The Ikhwaan (the brothers), as the Moslem Brotherhood is named in Arabic, in an international organization of Islamists/Salafists which was founded in 1928 in Egypt. Many of the Islamic organizations throughout the world today are simply fronts which present a civilized face--that includes here in the United States--but few experts doubt their objective remains an Islamic Caliphate based on Sharia'a law.  The Council for American-Islamic Relations (CAIR) has deep ties to Hamas, a well know Moslem Brotherhood group. In Egypt, the Moslem Brotherhood provides huge amounts of public aide directly to those who need it most. It is a proven method to gain grassroots support and has been used all over the Middle East, most recently by Hezbollah in Lebanon. The Moslem Brotherhood pioneered this method of coalition building at the grassroots level. So, although it us understandable that alBaradei would approach the only organized, politically powerful group in Egypt besides Mubarak's NDP, it is still cause for concern.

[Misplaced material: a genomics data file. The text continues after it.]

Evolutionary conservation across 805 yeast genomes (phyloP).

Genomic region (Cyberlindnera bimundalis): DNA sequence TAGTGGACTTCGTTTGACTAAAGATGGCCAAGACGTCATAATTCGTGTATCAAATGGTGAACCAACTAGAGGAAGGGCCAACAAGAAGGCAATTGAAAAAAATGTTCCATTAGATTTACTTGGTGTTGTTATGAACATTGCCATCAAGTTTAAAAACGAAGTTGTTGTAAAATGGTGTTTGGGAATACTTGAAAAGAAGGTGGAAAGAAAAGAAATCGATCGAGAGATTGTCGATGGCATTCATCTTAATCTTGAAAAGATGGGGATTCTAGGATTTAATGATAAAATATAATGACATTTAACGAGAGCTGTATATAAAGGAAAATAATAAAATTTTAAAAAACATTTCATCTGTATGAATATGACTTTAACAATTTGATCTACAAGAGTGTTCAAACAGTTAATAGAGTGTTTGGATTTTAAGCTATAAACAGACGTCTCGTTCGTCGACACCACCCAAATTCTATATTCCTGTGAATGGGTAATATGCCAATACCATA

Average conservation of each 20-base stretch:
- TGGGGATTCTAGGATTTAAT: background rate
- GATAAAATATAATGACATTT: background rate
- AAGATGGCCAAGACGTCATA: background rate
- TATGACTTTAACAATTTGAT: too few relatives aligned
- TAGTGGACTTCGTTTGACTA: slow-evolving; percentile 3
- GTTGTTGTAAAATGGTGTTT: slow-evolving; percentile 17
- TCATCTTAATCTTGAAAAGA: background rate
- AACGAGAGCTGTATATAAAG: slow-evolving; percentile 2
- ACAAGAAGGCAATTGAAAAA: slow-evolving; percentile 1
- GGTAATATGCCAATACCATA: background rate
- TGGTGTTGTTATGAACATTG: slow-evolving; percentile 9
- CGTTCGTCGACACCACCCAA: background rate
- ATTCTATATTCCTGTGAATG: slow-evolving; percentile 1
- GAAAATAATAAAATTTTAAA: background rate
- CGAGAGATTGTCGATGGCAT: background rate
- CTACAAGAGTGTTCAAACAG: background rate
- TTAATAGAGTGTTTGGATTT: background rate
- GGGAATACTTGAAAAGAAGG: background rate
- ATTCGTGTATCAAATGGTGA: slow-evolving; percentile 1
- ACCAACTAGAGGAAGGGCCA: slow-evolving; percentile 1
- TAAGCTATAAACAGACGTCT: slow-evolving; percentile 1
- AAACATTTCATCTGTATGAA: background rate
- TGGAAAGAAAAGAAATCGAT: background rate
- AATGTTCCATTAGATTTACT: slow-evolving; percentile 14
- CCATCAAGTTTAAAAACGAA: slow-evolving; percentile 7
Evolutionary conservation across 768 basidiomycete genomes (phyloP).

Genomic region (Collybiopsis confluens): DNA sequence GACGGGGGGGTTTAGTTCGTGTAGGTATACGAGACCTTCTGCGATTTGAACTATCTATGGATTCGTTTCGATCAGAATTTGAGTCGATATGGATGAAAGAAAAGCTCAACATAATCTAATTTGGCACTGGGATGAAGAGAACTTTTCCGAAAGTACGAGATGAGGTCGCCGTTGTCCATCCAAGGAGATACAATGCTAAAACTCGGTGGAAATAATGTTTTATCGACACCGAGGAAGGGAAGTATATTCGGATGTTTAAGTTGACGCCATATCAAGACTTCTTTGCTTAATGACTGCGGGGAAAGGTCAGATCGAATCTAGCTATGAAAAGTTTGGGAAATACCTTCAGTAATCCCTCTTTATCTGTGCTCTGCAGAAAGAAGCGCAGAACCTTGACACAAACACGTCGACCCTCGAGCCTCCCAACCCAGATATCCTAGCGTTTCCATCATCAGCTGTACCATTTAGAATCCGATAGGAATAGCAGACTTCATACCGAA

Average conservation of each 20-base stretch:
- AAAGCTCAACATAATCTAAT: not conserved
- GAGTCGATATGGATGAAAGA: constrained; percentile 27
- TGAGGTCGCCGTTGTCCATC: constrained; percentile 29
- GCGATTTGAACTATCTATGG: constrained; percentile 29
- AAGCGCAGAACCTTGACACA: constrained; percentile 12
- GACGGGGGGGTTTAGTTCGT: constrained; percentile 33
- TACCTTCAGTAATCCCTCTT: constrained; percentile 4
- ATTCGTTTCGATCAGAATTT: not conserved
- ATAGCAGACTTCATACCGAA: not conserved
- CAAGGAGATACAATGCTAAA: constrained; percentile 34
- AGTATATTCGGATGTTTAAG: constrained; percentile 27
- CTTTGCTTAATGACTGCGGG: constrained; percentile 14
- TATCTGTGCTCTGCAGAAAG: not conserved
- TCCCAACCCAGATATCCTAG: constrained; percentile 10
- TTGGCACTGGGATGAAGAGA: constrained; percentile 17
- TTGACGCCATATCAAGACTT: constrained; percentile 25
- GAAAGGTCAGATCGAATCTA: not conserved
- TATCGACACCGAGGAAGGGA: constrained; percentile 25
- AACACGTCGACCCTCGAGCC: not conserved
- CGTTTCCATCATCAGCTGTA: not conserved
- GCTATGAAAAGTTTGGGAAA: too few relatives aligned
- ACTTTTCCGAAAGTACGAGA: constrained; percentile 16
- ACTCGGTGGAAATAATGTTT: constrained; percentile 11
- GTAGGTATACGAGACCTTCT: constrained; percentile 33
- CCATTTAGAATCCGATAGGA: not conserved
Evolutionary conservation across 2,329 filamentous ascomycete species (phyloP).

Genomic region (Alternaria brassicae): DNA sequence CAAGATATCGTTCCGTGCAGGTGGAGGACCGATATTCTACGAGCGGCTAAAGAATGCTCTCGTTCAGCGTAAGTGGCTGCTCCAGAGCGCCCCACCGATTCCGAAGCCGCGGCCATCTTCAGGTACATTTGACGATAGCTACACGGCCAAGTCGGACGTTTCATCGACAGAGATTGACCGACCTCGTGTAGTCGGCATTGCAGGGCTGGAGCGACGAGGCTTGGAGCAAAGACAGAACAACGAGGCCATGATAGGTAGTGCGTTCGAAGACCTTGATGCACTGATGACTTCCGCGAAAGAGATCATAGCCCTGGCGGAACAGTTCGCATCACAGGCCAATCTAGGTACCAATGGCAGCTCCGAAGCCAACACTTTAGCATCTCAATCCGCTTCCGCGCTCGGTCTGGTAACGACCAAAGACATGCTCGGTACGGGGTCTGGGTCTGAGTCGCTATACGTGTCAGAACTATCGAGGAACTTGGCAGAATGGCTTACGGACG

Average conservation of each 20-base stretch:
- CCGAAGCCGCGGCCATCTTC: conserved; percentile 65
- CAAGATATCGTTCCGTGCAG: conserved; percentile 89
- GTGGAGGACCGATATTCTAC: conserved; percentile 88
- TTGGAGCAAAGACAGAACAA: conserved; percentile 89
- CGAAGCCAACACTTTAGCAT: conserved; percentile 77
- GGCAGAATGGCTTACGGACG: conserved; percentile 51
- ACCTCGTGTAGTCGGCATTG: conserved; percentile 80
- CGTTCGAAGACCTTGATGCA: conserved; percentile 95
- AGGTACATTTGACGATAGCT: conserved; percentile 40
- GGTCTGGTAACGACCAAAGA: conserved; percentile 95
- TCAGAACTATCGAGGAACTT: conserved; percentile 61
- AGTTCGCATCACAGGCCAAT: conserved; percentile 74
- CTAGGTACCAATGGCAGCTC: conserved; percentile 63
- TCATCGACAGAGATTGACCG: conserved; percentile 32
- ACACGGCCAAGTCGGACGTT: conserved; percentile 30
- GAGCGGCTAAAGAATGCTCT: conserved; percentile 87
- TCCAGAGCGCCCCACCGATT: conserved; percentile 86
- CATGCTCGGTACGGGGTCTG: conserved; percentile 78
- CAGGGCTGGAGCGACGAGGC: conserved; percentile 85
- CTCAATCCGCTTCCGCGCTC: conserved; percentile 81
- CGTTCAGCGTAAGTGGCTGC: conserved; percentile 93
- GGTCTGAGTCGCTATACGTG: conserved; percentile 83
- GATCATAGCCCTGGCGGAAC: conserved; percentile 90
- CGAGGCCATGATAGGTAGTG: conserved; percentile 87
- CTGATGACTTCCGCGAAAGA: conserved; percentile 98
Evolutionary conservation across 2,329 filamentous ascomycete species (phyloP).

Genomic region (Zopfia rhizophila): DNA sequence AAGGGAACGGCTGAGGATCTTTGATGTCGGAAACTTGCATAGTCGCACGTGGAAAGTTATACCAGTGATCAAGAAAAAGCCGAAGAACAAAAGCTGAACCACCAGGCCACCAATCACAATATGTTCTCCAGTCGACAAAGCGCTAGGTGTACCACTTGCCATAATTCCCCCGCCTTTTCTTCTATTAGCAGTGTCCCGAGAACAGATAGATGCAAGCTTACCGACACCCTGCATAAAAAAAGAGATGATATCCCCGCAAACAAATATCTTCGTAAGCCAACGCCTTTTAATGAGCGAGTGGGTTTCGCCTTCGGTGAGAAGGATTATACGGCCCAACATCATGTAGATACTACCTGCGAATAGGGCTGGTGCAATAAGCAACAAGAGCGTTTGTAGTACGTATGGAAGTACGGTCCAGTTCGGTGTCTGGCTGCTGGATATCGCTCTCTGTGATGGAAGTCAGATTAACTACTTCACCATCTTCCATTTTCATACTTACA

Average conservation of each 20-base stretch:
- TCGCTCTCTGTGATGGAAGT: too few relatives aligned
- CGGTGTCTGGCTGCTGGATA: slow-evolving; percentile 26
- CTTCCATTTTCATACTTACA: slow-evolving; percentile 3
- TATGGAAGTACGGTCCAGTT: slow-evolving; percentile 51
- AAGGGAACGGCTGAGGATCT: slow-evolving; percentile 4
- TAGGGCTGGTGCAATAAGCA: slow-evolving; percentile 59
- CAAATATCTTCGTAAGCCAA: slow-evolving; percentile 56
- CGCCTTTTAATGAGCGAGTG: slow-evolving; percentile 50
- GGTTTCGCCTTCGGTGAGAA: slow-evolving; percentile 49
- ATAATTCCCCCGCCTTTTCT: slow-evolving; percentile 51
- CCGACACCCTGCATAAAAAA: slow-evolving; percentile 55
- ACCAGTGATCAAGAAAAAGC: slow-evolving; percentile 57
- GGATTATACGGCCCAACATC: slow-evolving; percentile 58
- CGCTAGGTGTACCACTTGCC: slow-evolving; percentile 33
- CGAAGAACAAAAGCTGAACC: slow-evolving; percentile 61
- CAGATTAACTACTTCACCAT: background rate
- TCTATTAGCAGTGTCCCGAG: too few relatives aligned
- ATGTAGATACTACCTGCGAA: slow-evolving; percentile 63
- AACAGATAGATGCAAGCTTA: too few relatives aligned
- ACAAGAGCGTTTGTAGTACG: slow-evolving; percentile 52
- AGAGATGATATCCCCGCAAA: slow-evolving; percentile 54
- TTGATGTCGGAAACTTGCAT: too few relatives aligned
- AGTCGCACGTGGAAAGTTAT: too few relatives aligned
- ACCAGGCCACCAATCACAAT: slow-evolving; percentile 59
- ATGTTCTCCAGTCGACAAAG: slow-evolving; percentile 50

alBaradei's National Association for Change was established to build local and international support (coalitions) and leverage the internet and social networking. It is an international organization, and alBaradei's announcement on its Arabic-only homepage lays out its background and goals (this is my 'gist' translation only. I probably made numerous mistakes as it has been nearly 14 years since I even so much as looked at Arabic. A screen shot of the original homepage is below) :